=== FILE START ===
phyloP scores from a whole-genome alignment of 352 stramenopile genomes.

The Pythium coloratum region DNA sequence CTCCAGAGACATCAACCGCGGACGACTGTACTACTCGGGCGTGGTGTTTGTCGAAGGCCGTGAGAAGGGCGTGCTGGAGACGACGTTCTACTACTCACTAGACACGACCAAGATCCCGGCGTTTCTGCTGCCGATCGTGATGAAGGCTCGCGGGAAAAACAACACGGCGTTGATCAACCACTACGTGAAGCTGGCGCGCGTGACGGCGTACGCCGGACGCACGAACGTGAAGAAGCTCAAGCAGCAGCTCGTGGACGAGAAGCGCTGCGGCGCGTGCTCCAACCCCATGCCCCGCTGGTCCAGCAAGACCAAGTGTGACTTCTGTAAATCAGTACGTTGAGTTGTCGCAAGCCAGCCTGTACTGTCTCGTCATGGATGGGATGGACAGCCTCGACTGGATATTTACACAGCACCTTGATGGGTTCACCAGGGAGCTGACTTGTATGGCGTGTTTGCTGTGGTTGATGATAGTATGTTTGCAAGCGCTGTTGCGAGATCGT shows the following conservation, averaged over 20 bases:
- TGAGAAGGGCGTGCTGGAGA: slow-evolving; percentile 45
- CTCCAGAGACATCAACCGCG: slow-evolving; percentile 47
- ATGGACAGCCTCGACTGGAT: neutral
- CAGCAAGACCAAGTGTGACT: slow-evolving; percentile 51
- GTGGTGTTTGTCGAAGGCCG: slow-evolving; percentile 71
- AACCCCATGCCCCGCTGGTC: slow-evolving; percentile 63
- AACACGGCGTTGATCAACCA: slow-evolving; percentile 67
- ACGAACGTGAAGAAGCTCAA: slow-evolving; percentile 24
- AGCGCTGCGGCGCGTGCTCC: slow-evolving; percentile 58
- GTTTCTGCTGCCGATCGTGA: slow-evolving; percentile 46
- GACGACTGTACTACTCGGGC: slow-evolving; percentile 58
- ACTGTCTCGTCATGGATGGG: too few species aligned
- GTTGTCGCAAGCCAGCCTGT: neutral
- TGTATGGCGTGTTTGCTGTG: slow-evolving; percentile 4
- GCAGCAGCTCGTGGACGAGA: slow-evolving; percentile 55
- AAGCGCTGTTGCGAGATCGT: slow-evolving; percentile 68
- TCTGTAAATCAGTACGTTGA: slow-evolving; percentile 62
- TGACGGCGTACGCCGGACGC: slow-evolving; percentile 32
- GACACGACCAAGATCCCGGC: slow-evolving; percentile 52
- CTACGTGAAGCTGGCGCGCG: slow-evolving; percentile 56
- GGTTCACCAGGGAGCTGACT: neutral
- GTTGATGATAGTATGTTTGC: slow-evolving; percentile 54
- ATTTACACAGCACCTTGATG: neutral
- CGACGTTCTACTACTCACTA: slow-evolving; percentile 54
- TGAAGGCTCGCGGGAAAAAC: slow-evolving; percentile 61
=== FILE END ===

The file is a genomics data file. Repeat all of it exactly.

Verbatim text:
phyloP scores from a whole-genome alignment of 352 stramenopile genomes.

The Pythium coloratum region DNA sequence CTCCAGAGACATCAACCGCGGACGACTGTACTACTCGGGCGTGGTGTTTGTCGAAGGCCGTGAGAAGGGCGTGCTGGAGACGACGTTCTACTACTCACTAGACACGACCAAGATCCCGGCGTTTCTGCTGCCGATCGTGATGAAGGCTCGCGGGAAAAACAACACGGCGTTGATCAACCACTACGTGAAGCTGGCGCGCGTGACGGCGTACGCCGGACGCACGAACGTGAAGAAGCTCAAGCAGCAGCTCGTGGACGAGAAGCGCTGCGGCGCGTGCTCCAACCCCATGCCCCGCTGGTCCAGCAAGACCAAGTGTGACTTCTGTAAATCAGTACGTTGAGTTGTCGCAAGCCAGCCTGTACTGTCTCGTCATGGATGGGATGGACAGCCTCGACTGGATATTTACACAGCACCTTGATGGGTTCACCAGGGAGCTGACTTGTATGGCGTGTTTGCTGTGGTTGATGATAGTATGTTTGCAAGCGCTGTTGCGAGATCGT shows the following conservation, averaged over 20 bases:
- TGAGAAGGGCGTGCTGGAGA: slow-evolving; percentile 45
- CTCCAGAGACATCAACCGCG: slow-evolving; percentile 47
- ATGGACAGCCTCGACTGGAT: neutral
- CAGCAAGACCAAGTGTGACT: slow-evolving; percentile 51
- GTGGTGTTTGTCGAAGGCCG: slow-evolving; percentile 71
- AACCCCATGCCCCGCTGGTC: slow-evolving; percentile 63
- AACACGGCGTTGATCAACCA: slow-evolving; percentile 67
- ACGAACGTGAAGAAGCTCAA: slow-evolving; percentile 24
- AGCGCTGCGGCGCGTGCTCC: slow-evolving; percentile 58
- GTTTCTGCTGCCGATCGTGA: slow-evolving; percentile 46
- GACGACTGTACTACTCGGGC: slow-evolving; percentile 58
- ACTGTCTCGTCATGGATGGG: too few species aligned
- GTTGTCGCAAGCCAGCCTGT: neutral
- TGTATGGCGTGTTTGCTGTG: slow-evolving; percentile 4
- GCAGCAGCTCGTGGACGAGA: slow-evolving; percentile 55
- AAGCGCTGTTGCGAGATCGT: slow-evolving; percentile 68
- TCTGTAAATCAGTACGTTGA: slow-evolving; percentile 62
- TGACGGCGTACGCCGGACGC: slow-evolving; percentile 32
- GACACGACCAAGATCCCGGC: slow-evolving; percentile 52
- CTACGTGAAGCTGGCGCGCG: slow-evolving; percentile 56
- GGTTCACCAGGGAGCTGACT: neutral
- GTTGATGATAGTATGTTTGC: slow-evolving; percentile 54
- ATTTACACAGCACCTTGATG: neutral
- CGACGTTCTACTACTCACTA: slow-evolving; percentile 54
- TGAAGGCTCGCGGGAAAAAC: slow-evolving; percentile 61